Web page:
Salesforce aims to be one-stop shop for cloud development's purchase of Ruby platform vendor Heroku gives it yet another option for cloud-based applications's announcement Wednesday of plans to buy Heroku, as well as a rebranding of its array of services, makes it clear the vendor wants to be a one-stop shop for developing applications in the cloud.

Heroku is a PaaS (platform-as-a-service) offering for software written in the popular Ruby language. It underpins more than 100,000 applications.'s move is a play for "the hearts and minds of next-generation application developers," particularly of social and mobile software, said Ray Wang, CEO and principal analyst of Constellation Research.

The Heroku technology will join's core platform, which has primarily been used by ISVs (independent software vendors) and companies to build transactional business applications, as well as the recently announced VMForce partnership with VMware for enterprise Java development. also has technologies for developing websites and departmental applications, and announced a new service,, on Tuesday.

Once the deal closes next year, Heroku will be the newest member of the company's cluster of development technologies, which as of Wednesday has been dubbed 2.

Heroku deploys Ruby applications inside "dynos," each of which run independently on its grid. Dynos encapsulate the application logic, development framework, middleware, application server, virtual machine and other layers. "The number of dynos running for a given app directly affects the maximum concurrency and therefore the performance of that app," Heroku's website states. New dynos can be fired up in less than two seconds in most cases, it adds.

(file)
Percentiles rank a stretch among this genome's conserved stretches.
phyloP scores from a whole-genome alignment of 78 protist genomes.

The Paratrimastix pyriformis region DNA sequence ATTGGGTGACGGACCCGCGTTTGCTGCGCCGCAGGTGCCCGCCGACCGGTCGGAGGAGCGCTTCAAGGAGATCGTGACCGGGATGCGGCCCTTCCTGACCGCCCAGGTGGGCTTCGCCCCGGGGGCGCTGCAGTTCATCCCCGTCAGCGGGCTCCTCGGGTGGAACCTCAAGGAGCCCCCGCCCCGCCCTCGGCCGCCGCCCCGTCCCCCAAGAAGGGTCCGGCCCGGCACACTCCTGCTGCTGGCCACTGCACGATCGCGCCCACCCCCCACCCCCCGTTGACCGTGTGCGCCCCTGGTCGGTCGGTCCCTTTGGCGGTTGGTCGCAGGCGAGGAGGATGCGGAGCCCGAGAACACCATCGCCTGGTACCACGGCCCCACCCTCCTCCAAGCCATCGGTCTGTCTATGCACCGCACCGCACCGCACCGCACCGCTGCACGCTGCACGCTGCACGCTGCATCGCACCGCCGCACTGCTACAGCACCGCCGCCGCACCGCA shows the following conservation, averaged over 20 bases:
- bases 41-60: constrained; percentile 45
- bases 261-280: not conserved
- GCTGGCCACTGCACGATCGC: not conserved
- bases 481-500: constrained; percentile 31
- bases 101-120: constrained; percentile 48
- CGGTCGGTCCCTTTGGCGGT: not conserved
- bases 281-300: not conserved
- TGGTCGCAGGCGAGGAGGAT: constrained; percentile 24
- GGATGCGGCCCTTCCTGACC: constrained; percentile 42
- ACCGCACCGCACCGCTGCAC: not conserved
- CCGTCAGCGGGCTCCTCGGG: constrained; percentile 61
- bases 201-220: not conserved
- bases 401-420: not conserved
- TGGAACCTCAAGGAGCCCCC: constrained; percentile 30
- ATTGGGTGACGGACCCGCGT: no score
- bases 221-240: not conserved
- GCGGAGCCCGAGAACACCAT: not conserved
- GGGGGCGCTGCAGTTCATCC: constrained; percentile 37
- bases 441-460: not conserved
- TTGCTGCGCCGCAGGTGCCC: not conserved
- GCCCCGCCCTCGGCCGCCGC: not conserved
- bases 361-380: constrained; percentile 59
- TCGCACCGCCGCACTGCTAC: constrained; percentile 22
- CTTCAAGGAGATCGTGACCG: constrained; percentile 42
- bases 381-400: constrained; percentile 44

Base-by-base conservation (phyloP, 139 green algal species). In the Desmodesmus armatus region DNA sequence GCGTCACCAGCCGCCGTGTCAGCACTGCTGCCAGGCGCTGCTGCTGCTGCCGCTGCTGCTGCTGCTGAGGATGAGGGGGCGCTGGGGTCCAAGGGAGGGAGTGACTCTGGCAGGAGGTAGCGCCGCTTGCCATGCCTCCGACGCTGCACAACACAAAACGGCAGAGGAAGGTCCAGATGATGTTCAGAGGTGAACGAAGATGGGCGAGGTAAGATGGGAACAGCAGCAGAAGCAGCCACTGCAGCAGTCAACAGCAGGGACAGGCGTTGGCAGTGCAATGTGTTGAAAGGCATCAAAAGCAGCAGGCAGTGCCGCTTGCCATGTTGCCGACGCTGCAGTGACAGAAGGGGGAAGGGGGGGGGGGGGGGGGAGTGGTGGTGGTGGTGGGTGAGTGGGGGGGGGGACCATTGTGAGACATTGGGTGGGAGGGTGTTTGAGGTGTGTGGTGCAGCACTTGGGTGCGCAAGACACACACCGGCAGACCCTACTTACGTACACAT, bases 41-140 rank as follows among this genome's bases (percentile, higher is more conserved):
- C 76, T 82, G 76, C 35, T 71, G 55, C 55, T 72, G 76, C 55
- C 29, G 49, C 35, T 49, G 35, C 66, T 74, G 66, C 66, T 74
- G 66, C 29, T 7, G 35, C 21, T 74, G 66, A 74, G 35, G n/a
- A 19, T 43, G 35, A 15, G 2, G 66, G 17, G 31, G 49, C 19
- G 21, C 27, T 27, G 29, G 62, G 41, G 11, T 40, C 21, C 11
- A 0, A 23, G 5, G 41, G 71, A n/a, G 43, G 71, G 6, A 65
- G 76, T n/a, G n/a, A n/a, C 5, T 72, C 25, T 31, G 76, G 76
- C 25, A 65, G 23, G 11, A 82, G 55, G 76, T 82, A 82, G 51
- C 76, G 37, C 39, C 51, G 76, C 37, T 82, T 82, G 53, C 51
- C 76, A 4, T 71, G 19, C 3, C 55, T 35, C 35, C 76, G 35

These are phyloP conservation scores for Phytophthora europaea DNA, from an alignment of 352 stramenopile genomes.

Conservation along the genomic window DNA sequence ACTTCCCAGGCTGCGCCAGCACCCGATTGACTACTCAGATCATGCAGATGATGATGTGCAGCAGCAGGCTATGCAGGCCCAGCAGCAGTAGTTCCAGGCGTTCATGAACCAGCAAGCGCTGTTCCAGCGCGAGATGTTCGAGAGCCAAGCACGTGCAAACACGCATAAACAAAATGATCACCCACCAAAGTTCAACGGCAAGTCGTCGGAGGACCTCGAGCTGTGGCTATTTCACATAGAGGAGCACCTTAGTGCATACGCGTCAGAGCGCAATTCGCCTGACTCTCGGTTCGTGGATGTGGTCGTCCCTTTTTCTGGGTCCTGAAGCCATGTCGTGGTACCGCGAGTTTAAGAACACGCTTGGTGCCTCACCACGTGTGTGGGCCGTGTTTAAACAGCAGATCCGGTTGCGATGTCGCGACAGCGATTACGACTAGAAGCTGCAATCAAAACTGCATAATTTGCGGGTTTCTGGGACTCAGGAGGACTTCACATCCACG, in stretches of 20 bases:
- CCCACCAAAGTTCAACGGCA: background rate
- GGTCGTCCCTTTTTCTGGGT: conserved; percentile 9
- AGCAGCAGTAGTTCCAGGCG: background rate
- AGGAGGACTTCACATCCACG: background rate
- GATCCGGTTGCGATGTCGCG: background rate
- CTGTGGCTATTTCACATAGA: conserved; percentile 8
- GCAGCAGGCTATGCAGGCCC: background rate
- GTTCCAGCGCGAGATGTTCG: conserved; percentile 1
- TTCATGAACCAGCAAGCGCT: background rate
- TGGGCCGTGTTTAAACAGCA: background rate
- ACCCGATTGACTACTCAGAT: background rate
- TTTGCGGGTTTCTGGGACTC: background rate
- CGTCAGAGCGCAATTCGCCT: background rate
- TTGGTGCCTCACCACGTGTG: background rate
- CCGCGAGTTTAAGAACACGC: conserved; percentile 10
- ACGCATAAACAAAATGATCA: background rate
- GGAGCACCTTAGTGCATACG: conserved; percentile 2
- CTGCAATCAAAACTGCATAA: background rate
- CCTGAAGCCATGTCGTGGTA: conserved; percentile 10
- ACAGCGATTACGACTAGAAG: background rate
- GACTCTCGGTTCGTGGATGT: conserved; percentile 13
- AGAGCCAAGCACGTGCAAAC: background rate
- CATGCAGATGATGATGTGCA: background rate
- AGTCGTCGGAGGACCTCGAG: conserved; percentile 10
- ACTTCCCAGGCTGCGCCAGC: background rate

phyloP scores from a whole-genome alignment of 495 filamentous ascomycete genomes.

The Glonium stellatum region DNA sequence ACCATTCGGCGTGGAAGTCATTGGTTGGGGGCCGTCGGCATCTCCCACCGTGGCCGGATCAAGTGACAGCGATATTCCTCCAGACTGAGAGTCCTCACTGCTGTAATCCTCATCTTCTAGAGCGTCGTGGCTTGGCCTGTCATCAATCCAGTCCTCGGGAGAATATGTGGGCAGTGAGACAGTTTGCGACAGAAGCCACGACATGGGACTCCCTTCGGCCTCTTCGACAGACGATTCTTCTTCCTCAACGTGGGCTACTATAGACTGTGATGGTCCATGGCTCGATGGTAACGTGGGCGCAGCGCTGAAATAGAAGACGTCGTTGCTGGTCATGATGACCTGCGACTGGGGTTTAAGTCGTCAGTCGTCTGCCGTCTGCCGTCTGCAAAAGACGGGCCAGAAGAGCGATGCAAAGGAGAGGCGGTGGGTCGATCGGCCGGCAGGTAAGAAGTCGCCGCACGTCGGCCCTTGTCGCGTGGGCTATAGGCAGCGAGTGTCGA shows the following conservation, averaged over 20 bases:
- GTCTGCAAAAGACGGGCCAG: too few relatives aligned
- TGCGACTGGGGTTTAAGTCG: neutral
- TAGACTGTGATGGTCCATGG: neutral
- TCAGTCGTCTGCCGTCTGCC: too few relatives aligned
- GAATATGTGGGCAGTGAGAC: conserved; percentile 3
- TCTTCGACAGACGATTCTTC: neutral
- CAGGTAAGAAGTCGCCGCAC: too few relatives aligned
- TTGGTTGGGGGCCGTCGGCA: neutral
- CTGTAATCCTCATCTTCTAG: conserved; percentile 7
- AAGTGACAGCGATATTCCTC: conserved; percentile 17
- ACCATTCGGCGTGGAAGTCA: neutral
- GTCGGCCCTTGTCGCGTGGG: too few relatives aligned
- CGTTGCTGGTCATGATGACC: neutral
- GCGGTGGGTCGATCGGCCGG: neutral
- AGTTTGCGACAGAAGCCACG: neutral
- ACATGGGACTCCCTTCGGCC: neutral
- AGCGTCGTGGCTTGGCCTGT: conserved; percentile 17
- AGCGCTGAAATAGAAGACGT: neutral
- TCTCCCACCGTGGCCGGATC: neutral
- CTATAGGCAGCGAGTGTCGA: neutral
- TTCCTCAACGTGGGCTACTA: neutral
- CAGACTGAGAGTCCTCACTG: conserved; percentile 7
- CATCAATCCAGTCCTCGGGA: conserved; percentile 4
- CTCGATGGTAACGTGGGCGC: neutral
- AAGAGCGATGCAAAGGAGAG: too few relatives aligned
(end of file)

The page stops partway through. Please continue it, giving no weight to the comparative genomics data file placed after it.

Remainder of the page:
Like other PaaS offerings, Heroku uses metered pricing.

"Some developers complain that Heroku is expensive, but it's a get-what-you-pay-for situation," said Redmonk analyst Michael Coté. "You can get cheaper, but it's just bare-cloud infrastructure with no real services or middleware included."

The Heroku announcement gives new meaning to's unveiling of, which enables customers to use its underlying database infrastructure. will no doubt sell Heroku users on using as an information store in support of their applications. But Heroku already offers a PostgreSQL-based database service.

"It's really important to us and that things don't change for our installed base," said Heroku cofounder James Lindenbaum in a phone interview. "We absolutely intend to continue to run it. What we want to do is provide more choice over time. It will be one of the choices."

There are also no plans for Heroku to leave its current home at Amazon Web Services, according to Lindenbaum. "We absolutely want to stay there. We will likely add additional data centers and providers over time, but we'll make those decisions based on customer use cases," he said.'s cofounder and executive vice president of technology, Parker Harris, also stressed that the deal will be nondisruptive to current Heroku customers. "Our goal is to simply take the Heroku vision and mission and to fuel and accelerate its success. Heroku will continue to be Heroku. And more," he wrote in a blog post.

There are clear parallels between the companies, Harris added. "Their strong beliefs on multi-tenancy and the manifest destiny of cloud computing are very similar to ours. And their almost religious commitment to doing it smart and doing it right was apparent to me in the way they architected their service. But most of all, it was Heroku's dedication to their developers -- the customers of their service -- that impressed me."